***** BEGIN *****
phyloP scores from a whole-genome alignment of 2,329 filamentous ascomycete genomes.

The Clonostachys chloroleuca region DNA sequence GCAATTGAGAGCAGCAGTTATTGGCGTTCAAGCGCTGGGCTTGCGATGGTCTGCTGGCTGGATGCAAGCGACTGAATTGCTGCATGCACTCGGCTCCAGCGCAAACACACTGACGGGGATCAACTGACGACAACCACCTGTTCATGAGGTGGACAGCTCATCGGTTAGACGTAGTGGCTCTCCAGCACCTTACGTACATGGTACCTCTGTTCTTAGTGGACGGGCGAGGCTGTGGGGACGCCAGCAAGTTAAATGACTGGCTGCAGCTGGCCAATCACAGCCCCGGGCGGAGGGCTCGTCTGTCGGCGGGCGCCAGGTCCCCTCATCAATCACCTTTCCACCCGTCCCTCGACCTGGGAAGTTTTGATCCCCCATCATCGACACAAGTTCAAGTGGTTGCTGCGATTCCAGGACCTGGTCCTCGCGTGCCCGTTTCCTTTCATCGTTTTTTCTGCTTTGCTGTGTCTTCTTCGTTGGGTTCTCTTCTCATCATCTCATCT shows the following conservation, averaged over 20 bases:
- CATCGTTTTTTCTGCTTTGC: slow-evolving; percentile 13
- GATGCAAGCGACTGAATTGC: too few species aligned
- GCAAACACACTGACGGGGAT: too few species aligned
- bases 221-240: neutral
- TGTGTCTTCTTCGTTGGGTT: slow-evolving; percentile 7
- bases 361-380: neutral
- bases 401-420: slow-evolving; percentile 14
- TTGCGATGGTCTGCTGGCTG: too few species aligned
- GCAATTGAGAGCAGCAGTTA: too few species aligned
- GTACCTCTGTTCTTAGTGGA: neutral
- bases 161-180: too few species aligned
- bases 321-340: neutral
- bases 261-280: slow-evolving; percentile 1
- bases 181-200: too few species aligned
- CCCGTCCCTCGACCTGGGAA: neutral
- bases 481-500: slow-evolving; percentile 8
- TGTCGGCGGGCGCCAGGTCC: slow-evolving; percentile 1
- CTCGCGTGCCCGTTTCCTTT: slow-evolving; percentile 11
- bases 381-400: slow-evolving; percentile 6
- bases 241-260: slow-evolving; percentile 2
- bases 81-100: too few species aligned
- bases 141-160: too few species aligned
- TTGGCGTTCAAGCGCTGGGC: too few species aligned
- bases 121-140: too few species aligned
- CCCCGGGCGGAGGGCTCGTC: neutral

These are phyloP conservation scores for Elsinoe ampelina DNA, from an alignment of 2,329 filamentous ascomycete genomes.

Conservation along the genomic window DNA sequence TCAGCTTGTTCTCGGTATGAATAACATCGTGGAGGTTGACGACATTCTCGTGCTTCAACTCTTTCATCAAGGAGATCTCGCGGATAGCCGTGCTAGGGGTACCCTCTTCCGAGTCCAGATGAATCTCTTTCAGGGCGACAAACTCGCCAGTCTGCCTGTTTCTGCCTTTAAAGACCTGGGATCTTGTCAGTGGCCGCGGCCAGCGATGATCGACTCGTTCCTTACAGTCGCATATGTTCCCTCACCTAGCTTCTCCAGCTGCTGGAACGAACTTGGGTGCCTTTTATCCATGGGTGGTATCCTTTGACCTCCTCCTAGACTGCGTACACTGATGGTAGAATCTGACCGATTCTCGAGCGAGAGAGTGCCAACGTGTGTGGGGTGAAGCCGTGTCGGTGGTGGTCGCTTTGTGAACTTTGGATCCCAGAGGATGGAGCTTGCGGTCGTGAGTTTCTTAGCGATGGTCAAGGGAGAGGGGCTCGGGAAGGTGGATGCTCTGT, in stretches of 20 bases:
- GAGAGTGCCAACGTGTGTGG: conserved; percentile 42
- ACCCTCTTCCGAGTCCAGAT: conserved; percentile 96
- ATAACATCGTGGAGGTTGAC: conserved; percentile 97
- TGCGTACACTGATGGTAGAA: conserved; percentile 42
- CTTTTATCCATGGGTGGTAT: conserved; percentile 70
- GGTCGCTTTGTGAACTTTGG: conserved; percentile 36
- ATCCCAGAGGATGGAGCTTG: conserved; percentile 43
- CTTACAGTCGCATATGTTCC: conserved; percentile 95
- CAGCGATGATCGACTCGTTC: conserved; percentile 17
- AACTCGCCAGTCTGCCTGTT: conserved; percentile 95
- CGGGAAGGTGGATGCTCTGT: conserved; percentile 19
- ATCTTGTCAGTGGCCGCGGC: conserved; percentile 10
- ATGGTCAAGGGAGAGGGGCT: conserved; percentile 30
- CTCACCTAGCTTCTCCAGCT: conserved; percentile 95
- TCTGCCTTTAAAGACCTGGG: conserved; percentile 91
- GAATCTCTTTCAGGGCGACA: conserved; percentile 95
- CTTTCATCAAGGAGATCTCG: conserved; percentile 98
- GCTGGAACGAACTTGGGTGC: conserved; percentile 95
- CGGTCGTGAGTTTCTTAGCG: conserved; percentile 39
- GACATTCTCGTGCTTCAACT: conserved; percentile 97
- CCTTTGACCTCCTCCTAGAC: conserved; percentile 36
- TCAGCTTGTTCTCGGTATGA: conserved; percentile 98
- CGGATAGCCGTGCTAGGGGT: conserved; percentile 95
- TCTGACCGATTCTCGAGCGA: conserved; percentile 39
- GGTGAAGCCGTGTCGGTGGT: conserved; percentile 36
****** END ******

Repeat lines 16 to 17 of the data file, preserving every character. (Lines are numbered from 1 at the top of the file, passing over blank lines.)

- bases 181-200: too few species aligned
- CCCGTCCCTCGACCTGGGAA: neutral